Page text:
BRENNAN: Yeah, well, unfortunately, I think our politicians have been used to hyperbole a bit too much, but he just totally deceives the American public in terms of his falsehoods and lies. So, it’s not a question of embellishment. It’s a question of saying something that clearly had happened did not and that’s — that’s his mantra. That’s always been his way of doing things, which is trying to say things over and over again to convince people of, you know, the — the perception is really the reality, while it’s not.

(....)

MATTHEWS: Okay, let’s talk big picture and this is — before Putin came long along and for a long time, the United States had one tremendous advantage in the world, beyond their military power. We were the good guys. We’re the country with — we’re the most generous country in the world. We generally wanted peace. We wanted allies. We had a lot of wonderful allies around the world, Europe and all kinds of allies, Australia and Canada and we have all kinds of — and Latin America. Good — we are part of a really good guys allowance [sic] and we’re a country and alliance of countries of democracies and we believed, all of us, in limited government. All the countries I mentioned believed in the limited government and the rights of man and women against the power of government. Since Trump’s come in, I think he’s begun somehow, in some awful way, to grow toward being like Putin, to being the kind of person Putin wants on his sleazy low level of world view, where — where they no longer have a moral advantage as the good guys. It seems like that’s what he wanted, was this guy we’re looking at.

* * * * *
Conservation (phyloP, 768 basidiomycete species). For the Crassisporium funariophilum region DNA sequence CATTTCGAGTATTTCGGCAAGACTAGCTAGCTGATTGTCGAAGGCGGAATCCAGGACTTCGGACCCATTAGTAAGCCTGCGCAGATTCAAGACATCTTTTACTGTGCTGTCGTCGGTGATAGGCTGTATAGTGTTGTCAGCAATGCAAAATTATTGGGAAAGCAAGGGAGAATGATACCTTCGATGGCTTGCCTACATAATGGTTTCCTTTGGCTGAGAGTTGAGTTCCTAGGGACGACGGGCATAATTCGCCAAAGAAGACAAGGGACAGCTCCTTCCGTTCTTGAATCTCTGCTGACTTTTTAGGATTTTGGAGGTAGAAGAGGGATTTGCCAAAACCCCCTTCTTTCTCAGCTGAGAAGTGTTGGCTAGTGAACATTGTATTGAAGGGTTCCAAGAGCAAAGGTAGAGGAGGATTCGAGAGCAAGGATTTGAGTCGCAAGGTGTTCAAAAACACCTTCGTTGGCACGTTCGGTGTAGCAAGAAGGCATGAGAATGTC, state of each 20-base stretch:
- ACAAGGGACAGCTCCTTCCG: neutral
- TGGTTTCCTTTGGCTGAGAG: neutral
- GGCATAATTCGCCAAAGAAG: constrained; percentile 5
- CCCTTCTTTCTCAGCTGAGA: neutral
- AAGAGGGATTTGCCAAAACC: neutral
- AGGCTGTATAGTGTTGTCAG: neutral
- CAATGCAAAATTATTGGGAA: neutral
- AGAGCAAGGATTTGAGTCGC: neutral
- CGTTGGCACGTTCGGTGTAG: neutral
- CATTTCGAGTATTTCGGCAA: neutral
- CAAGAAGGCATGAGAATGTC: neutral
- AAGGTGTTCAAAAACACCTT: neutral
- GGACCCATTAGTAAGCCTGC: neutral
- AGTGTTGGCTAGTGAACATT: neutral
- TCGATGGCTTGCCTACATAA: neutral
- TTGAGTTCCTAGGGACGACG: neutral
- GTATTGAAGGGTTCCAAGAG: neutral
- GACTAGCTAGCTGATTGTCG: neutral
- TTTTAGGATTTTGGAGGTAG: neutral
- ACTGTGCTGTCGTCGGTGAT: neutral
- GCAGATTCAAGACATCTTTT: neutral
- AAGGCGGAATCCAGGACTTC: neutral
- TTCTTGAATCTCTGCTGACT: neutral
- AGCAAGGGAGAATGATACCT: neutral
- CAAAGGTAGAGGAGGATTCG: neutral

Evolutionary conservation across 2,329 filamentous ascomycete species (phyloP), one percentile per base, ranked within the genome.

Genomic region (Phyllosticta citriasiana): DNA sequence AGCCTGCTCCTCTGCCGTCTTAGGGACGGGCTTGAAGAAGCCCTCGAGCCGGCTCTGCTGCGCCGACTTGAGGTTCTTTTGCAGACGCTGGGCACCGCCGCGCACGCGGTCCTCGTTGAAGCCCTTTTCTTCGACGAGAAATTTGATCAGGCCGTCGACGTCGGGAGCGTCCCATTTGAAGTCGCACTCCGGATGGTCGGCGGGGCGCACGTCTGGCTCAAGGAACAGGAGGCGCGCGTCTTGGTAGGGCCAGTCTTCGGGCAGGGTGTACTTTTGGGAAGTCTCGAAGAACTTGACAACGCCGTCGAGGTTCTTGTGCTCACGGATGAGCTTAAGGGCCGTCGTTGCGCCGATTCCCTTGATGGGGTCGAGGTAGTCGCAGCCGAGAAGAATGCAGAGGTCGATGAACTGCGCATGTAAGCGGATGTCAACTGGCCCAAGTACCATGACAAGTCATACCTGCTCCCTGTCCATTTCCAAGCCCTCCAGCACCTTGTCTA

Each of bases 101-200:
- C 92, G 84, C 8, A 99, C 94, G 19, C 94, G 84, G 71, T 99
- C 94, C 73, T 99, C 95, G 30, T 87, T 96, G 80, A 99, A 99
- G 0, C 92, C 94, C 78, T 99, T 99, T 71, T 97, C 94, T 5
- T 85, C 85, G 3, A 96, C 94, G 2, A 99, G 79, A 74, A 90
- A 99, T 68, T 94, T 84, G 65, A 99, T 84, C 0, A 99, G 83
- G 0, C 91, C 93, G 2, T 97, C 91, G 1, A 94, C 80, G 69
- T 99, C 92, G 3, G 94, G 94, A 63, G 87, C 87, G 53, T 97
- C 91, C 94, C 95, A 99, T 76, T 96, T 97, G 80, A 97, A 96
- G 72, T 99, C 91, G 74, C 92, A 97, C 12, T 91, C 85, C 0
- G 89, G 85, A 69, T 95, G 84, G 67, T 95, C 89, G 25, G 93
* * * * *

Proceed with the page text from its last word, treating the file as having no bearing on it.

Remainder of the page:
BRENNAN: Mm-hmm. Yes, he relates to strongmen. He relates to authoritarian leaders, whether it be the Dutertes in Philippines or Erdogan —

MATTHEWS: Is this what they wanted when they messed with our elections, to get a guy like Trump in and then make Trump more like Putin?

BRENNAN: — well, I think they see that he is somebody who is going to be very transactional, they will be able to deal with him, that he’s not going to be driven by principles and the moral compass that the United States has basically led the free world for the last [INAUDIBLE] —

MATTHEWS: Just be another bully, a world of bullies.

BRENNAN: Yeah and that he’s not going to pay attention to the things like human rights and other things in terms of spreading democracy around the world.